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Oct 21 2013 12:00pm

Living on the Starship Enterprise Would Actually Be Depressing as Shit

Even though Star Trek was on a notable roll of excellence in the early 90s, nobody told the playground bullies. Being made fun of for constantly talking about Star Trek isn’t something I’m bitter about at all, mostly because, in the end, I proved to be an early adopter of what everyone would soon realize is possibly the greatest thing EVER.

But, I still remember a few teary moments when I wanted to be beamed up by Scotty, Chief O’Brien, or whoever-was-running the beaming on Deep Space Nine—and that’s because I wanted to escape and be accepted and nurtured by all the nice Star Trek people. And even as an adult, I still have teary moments, and occasionally find myself wordlessly whispering that I want to be “beamed up,” to be saved from it all.

Until the terrible epiphany hit me recently. Actually living on the Enterprise would be really depressing.

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Oct 15 2013 4:00pm

Lemony Snicket’s When Did You See Her Last? as Pleasantly Confounding as Ever

There’s a very real chance that the Lemony Snicket books are too smart for their own good. If you can detect every single literary allusion contained in any of Snicket’s book, but specifically in When Did You See Her Last? then I want to meet you! Smarts and friendship are still the real currency of the Snicket universe and the latest in the new series both continues the mysteries and adventures laid out by the previous volume, while still managing to be its own stand-alone romp.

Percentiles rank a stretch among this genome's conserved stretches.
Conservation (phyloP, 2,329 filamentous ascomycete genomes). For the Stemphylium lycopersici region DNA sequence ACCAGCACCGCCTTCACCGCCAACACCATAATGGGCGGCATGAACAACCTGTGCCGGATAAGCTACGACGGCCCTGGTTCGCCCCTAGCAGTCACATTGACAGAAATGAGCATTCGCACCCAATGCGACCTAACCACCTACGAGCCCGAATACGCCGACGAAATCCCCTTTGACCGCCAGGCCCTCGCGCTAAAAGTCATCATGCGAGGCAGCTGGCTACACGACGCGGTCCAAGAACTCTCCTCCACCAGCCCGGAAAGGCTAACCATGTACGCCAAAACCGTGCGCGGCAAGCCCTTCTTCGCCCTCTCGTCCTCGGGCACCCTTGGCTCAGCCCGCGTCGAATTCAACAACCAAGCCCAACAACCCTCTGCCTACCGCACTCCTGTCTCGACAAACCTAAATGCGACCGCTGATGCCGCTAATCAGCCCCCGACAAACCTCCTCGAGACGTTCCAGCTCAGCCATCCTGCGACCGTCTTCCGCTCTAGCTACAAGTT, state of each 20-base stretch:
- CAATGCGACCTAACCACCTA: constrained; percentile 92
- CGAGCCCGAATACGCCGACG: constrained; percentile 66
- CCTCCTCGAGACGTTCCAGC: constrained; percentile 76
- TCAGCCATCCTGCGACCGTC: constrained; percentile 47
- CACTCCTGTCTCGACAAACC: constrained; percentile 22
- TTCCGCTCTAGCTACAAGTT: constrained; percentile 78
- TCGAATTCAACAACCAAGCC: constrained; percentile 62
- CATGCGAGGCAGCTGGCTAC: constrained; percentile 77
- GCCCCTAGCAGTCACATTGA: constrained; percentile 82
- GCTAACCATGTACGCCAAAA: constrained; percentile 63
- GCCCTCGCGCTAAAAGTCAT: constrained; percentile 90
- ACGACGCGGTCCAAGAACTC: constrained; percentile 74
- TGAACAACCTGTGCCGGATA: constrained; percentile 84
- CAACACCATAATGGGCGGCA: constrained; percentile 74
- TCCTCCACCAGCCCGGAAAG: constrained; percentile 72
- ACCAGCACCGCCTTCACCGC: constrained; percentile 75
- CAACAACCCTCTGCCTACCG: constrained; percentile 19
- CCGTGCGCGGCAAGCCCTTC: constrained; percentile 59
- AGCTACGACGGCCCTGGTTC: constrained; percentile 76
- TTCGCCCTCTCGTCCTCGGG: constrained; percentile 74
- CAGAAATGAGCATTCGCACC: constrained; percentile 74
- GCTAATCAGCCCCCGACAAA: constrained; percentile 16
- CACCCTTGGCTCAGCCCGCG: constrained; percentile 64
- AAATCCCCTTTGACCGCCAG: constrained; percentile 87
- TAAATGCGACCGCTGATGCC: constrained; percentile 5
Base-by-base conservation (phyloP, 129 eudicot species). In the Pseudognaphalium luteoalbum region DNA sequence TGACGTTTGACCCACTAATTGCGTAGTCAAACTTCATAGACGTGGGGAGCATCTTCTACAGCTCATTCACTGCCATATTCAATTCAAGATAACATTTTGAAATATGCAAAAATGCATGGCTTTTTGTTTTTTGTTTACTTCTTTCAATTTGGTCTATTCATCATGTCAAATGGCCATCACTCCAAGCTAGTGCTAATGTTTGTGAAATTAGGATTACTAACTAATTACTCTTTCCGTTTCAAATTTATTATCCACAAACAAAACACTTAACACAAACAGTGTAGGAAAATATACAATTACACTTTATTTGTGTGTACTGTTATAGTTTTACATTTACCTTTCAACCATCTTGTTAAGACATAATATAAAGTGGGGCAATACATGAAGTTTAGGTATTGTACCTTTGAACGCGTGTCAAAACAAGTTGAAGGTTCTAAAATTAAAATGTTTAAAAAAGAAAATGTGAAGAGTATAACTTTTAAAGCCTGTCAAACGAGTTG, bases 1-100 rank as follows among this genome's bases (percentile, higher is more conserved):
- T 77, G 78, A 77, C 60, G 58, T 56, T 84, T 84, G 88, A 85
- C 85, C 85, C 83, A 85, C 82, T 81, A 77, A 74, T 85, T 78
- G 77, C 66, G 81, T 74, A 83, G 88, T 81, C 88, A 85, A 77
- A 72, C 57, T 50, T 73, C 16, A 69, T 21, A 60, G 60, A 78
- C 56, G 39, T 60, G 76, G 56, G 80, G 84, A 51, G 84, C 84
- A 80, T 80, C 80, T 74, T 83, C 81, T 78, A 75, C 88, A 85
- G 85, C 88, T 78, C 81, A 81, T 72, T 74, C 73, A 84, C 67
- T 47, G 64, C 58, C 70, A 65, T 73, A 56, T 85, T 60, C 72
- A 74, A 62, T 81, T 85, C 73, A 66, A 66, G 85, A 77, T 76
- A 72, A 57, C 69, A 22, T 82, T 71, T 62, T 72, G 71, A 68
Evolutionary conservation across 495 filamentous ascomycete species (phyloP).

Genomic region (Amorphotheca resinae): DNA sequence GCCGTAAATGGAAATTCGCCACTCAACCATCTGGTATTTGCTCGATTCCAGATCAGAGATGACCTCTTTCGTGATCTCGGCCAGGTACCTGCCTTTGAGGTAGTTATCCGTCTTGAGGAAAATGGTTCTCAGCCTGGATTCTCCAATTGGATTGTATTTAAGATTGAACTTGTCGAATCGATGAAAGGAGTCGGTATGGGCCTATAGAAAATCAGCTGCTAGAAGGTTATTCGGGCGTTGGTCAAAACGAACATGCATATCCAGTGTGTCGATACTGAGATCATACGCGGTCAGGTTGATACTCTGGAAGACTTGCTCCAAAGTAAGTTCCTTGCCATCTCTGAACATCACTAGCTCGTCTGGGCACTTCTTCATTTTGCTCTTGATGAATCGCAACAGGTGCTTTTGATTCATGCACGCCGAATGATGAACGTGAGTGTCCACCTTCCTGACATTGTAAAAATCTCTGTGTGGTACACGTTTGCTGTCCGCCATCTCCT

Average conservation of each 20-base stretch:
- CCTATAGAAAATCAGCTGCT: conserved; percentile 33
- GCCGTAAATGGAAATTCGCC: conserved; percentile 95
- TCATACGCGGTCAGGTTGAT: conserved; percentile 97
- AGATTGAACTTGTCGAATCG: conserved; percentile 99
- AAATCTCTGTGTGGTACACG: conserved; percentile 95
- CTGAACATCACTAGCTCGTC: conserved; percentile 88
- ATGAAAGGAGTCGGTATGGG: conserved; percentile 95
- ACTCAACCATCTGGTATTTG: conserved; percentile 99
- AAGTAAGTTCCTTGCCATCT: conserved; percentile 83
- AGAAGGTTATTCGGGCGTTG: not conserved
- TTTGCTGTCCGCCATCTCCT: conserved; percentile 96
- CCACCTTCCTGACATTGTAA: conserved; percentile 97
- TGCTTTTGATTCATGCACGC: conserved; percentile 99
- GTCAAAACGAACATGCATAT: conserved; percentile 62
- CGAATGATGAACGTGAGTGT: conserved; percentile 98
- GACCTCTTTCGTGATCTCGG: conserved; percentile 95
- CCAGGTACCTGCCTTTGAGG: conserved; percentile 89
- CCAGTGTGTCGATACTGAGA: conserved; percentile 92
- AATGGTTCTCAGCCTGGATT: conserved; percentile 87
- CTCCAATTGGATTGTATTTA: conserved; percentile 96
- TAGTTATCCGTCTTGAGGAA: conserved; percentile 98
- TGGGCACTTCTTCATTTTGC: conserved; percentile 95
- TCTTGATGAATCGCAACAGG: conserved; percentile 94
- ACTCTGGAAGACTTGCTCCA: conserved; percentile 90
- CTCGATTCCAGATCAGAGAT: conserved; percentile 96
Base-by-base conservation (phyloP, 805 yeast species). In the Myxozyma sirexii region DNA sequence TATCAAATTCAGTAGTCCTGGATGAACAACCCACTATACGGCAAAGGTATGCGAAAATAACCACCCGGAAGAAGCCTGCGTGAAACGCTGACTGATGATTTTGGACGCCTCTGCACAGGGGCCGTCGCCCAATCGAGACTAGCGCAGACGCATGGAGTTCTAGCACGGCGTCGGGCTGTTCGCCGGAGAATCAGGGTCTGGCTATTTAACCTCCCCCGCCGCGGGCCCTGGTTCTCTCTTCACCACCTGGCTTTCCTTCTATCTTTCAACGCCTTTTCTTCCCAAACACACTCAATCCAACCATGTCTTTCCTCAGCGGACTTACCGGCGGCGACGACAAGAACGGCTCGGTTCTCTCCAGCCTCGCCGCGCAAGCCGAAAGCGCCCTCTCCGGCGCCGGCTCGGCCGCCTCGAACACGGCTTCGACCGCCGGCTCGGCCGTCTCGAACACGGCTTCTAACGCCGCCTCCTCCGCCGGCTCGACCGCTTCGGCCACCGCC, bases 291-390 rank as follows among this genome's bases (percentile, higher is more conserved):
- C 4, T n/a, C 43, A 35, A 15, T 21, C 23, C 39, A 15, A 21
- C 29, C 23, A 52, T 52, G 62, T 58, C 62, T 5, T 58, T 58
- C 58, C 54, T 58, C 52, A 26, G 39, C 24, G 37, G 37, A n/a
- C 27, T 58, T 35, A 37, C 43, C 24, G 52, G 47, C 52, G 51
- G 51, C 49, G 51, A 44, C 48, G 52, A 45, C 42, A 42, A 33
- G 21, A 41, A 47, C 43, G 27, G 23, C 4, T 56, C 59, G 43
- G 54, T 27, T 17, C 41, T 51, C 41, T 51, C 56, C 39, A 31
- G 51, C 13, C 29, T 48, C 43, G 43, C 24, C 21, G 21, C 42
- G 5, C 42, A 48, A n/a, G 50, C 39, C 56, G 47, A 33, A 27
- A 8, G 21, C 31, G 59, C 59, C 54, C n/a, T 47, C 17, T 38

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Oct 1 2013 9:30am

Ursula K. Le Guin Encourages Stealing, Went to High School With Philip K. Dick

Ursula Le Guin

Being effortlessly wise is a quality we generally associate with mystics, gurus, and people called The Dude. But if you’ve had a chance to hear what Ursula Le Guin has to say about genre writing, writing in general, or just the act of being a person in the world, you’ll feel like you’ve found your guru.

The latest issue of The Paris Review contains a fantastic interview with Le Guin, conducted by the author John Wray. A fan of genre literature and an equally big fan of Le Guin herself, Wray seemed to Socratically draw out some gems from Le Guin. Here are some highlights:

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Sep 25 2013 5:00pm

Original Sin: The Complex Irony of Frankenstein and Its Impact

If a child dressed as Dr. Frankenstein for Halloween or Purim, all the other children would label that costume “mad scientist.” The recognizable thing about the story of Frankenstein is its Frankenstein-ness, not the actual book itself. Like the creature of the novel, it’s as though Mary Shelley’s awesome book became a problem all on its own. Why has it been banned in the past? Probably because of a very specific misreading of the book. But the weird thing about this book is how even people who would never think of banning it are wrong about it, too!

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Sep 18 2013 12:30pm

Margaret Atwood’s MaddAddam is The Hunger Games for Grown-Ups

MaddAddam Margaret Atwood

Dystopian fiction might seem hot now thanks to The Hunger Games, Divergent, and other post-some-kind-of-cataclysm tales, but the subgenre is far more complex than a simple trend. And while Margaret Atwood doesn’t want you to call her a science fiction writer, she has been showing humanity how to get down in the muck of it for a good portion of her career. With the release of MaddAddam, Atwood is wrapping up a trilogy of sorts which began with 2003’s Oryx and Crake. What makes Maddadam and its previous installments so unique though is the way Atwood treats dystopia not just as a metaphor but as a real, complex, and ultimately human event.